Whether in a cadastral case, the judge may upon motion of adverse claimants order the cancellation of the claimant’s answer and keep the latter from introducing evidence to prove his ownership because the case is barred by a prior judgment, is the legal question at issue in this case. An order to that effect issued by the Court of First Instance of La Union, is impugned by Fabian B. S. Abellera in a petition for a writ of certiorari
Abellera, in a previous case concerning the same real estate involved herein, sued Hermegildo Balanag and others who are either the same parties in this case or the latter’s predecessors in interest, alleging ownership of the land. But his complaint was dismissed by the Court of First Instance on two grounds: (1) prescription in favor of defendants; and (2) the deed of donation of these lands to him had not been formally accepted according to Article 633 of the Civil Code. Upon appeal to this Court, the judgment of the trial court was affirmed on the second ground aforementioned (Abellera v. Balanag G. R. No. 11970, promulgated March 22, 1918, and reported in 37 Phil., 865).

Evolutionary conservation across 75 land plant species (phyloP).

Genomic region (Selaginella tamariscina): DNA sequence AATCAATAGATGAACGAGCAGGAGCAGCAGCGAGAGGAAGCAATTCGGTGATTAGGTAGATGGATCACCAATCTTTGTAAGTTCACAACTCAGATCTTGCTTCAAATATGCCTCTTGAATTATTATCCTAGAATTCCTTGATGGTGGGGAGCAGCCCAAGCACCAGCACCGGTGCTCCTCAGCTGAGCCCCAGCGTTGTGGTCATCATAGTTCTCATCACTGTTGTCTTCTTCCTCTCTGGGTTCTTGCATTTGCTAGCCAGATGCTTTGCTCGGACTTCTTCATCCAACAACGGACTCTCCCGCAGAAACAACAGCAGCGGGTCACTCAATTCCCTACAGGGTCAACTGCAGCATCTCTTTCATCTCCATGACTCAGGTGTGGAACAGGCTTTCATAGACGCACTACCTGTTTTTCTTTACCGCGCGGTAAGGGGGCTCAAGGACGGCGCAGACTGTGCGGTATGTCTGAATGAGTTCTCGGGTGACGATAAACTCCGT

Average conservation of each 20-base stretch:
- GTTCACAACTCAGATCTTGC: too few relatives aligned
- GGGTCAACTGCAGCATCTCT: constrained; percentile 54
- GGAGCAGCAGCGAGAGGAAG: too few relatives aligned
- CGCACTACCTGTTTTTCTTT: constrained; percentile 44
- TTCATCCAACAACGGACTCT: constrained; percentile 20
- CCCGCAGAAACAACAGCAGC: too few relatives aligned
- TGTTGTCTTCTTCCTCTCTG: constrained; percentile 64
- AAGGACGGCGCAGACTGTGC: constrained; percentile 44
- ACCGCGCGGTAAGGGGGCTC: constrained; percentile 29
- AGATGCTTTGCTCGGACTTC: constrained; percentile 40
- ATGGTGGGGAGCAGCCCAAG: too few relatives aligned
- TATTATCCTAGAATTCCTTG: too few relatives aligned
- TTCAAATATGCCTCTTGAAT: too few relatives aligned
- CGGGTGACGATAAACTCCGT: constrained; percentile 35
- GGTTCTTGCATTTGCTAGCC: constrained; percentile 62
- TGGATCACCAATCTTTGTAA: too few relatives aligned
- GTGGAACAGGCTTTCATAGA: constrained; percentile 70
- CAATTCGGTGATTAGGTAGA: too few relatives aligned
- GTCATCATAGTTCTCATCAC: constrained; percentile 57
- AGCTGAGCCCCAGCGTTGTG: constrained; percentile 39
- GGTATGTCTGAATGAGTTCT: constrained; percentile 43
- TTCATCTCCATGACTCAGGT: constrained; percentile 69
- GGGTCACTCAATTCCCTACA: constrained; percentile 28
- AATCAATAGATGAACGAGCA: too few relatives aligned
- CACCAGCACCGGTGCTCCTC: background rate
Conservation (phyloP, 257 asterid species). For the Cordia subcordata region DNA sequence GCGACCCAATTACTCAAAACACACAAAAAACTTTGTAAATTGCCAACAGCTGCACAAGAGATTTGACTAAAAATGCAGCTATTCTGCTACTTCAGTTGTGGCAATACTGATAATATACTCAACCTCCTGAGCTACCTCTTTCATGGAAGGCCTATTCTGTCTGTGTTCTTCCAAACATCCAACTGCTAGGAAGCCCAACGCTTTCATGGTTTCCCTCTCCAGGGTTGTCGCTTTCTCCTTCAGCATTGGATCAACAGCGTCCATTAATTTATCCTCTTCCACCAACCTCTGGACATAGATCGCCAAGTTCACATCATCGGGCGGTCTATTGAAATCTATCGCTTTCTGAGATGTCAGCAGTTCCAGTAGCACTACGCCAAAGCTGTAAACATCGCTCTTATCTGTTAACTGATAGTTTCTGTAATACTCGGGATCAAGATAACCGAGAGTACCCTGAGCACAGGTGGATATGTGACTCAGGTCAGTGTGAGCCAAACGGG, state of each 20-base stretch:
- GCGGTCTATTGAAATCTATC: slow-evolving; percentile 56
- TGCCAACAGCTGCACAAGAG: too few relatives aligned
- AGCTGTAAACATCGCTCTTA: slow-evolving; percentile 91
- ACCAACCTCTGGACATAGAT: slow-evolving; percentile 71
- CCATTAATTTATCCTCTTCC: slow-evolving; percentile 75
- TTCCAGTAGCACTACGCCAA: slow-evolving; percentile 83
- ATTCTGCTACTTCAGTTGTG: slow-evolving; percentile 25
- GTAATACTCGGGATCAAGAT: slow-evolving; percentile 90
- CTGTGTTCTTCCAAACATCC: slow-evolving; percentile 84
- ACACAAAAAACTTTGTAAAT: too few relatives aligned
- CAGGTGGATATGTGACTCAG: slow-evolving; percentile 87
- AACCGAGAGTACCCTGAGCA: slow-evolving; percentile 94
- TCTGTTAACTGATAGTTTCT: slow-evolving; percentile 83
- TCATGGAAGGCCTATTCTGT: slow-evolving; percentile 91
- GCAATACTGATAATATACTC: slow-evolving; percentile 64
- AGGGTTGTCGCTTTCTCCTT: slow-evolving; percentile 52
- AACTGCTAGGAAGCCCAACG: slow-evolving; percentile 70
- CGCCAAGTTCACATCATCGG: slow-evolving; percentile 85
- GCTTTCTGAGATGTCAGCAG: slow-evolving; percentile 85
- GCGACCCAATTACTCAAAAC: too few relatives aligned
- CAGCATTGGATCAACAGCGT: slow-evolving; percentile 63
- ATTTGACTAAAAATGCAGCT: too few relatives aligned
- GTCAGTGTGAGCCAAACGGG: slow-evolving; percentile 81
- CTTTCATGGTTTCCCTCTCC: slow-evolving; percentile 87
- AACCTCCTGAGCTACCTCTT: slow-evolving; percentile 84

It appears in that decision of this Court that after the perfection of the appeal, Abellera executed a public document formally accepting the donation of the land, and presented said deed of acceptance together with proofs of notification of acceptance to the donor, as ground for new trial. This Court held that this was not newly-discovered evidence, and that Abellera had not acquired title to the hacienda until the execution of the deed of acceptance and the notification thereof to donor. This Court added:jgc:chanrobles.com.ph
"So that, whatever rights he may have to institute and maintain a new action of ejectment in reliance upon his claim that he has acquired title to the hacienda, since the date of the dismissal of this action, it is clear that the present action was properly dismissed on the ground of failure of proof of title in the plaintiff at the time when the action was instituted and later when judgment of dismissal was entered by the trial court."cralaw virtua1aw library